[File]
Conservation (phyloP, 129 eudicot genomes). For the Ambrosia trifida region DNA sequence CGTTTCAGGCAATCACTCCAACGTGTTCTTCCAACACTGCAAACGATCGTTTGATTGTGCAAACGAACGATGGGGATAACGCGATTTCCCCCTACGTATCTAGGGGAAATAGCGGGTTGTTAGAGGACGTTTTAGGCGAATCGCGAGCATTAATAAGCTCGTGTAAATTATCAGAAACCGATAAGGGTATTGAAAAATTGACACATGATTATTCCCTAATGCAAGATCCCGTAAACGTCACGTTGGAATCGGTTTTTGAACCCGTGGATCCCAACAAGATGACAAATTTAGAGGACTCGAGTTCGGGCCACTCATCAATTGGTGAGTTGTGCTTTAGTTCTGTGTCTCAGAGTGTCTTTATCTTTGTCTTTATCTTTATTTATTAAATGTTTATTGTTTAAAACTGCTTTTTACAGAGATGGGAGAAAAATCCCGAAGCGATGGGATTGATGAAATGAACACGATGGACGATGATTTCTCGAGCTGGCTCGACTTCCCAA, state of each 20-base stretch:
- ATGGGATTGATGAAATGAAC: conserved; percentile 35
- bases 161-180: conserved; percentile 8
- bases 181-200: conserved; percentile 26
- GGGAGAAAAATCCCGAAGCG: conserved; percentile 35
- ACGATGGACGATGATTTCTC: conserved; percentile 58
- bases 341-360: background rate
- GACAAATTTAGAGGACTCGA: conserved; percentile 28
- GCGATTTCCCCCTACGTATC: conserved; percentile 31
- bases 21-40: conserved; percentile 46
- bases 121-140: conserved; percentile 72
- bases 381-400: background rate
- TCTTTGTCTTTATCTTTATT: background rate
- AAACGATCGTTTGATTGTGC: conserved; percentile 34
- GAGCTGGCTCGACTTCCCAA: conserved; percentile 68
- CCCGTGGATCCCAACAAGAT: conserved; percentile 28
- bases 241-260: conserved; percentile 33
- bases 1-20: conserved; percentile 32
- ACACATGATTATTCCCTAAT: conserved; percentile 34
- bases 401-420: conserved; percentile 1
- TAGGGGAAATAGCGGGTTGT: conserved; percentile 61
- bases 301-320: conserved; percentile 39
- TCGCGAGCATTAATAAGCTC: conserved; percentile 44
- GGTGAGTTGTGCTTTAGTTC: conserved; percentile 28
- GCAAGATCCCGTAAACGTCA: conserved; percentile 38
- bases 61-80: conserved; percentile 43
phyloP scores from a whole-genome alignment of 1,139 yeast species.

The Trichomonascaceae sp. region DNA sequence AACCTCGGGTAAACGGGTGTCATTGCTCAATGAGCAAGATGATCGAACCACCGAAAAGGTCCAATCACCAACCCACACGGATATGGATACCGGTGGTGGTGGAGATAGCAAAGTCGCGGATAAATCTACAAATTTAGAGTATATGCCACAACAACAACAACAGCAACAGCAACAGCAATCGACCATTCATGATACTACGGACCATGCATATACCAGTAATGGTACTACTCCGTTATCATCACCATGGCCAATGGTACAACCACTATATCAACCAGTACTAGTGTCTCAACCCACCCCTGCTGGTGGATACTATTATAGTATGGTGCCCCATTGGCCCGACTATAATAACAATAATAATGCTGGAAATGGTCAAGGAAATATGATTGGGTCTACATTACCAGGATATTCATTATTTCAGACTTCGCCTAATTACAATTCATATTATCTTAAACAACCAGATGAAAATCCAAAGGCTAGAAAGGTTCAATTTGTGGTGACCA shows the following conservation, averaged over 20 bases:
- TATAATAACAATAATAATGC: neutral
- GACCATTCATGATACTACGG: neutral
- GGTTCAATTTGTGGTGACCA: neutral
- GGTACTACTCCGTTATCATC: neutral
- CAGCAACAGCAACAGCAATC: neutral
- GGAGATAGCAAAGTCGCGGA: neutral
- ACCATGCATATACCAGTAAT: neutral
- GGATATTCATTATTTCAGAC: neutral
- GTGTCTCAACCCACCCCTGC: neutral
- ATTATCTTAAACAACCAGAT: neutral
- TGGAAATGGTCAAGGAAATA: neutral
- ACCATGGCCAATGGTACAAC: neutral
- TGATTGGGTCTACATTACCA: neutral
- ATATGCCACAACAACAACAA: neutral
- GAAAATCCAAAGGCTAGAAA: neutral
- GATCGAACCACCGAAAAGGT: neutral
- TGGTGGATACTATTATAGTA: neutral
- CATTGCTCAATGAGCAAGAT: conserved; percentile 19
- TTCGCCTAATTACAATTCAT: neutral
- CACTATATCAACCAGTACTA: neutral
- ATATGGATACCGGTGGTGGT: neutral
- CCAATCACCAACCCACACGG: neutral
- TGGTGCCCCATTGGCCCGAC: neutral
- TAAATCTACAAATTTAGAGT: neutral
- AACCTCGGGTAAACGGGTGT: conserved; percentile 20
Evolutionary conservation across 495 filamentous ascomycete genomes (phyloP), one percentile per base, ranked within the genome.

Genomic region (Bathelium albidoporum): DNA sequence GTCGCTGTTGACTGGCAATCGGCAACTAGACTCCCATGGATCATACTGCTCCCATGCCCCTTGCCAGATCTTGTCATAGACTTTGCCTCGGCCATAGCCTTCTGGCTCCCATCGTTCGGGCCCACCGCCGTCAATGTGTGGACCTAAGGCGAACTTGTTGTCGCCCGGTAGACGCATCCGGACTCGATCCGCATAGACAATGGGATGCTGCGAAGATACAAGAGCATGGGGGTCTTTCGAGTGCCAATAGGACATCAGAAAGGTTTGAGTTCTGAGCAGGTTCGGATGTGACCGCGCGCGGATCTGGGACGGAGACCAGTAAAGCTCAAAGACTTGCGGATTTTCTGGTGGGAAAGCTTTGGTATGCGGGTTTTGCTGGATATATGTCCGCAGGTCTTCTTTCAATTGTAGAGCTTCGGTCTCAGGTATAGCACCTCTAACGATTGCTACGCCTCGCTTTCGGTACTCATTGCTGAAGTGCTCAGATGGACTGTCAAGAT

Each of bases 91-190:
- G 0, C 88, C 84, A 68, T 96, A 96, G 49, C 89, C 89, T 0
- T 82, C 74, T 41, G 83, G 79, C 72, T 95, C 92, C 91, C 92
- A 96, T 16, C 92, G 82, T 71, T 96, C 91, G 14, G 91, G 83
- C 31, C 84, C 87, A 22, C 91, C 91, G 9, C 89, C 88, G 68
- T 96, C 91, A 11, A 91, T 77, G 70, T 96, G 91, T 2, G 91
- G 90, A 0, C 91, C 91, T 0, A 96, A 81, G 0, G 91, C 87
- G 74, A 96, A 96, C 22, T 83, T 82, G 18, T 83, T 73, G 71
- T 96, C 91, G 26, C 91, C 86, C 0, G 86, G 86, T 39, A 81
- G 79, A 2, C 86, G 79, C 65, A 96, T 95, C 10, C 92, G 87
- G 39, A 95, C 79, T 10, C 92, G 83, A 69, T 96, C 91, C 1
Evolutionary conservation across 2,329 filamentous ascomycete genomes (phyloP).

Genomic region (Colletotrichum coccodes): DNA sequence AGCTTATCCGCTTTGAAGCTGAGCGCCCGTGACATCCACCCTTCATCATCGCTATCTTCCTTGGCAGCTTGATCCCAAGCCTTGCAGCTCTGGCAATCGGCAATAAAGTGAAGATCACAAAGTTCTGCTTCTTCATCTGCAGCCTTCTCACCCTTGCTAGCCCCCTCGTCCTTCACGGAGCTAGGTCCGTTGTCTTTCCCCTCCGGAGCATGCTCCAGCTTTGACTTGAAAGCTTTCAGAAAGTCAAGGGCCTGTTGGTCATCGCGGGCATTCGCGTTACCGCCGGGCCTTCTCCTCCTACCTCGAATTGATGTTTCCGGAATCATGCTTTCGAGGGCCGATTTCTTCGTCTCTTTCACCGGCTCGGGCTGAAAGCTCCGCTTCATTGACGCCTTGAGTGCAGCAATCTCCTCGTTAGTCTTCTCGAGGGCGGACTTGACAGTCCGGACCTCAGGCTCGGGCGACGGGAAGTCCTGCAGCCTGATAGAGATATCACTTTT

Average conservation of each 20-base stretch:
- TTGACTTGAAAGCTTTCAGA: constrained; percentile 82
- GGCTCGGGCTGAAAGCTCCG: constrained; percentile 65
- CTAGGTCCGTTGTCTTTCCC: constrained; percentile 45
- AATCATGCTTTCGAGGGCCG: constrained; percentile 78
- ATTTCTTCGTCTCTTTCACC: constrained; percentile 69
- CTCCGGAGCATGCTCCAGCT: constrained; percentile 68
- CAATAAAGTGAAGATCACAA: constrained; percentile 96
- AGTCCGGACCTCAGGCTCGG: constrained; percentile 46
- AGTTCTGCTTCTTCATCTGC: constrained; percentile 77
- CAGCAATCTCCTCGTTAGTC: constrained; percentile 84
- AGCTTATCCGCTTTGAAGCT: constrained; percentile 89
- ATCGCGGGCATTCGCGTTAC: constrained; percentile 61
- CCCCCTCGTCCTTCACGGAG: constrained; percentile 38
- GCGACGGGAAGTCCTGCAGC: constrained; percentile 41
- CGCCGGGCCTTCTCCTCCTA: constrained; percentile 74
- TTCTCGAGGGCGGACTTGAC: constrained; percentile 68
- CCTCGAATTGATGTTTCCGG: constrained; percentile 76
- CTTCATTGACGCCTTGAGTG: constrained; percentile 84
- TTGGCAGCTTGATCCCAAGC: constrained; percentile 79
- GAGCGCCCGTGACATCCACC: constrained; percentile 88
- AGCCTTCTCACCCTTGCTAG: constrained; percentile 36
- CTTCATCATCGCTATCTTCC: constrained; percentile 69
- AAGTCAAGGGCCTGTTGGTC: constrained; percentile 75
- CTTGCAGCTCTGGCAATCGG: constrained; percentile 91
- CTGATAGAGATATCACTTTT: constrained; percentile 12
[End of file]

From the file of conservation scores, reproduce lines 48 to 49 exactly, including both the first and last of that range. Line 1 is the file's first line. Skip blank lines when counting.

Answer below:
- CACTATATCAACCAGTACTA: neutral
- ATATGGATACCGGTGGTGGT: neutral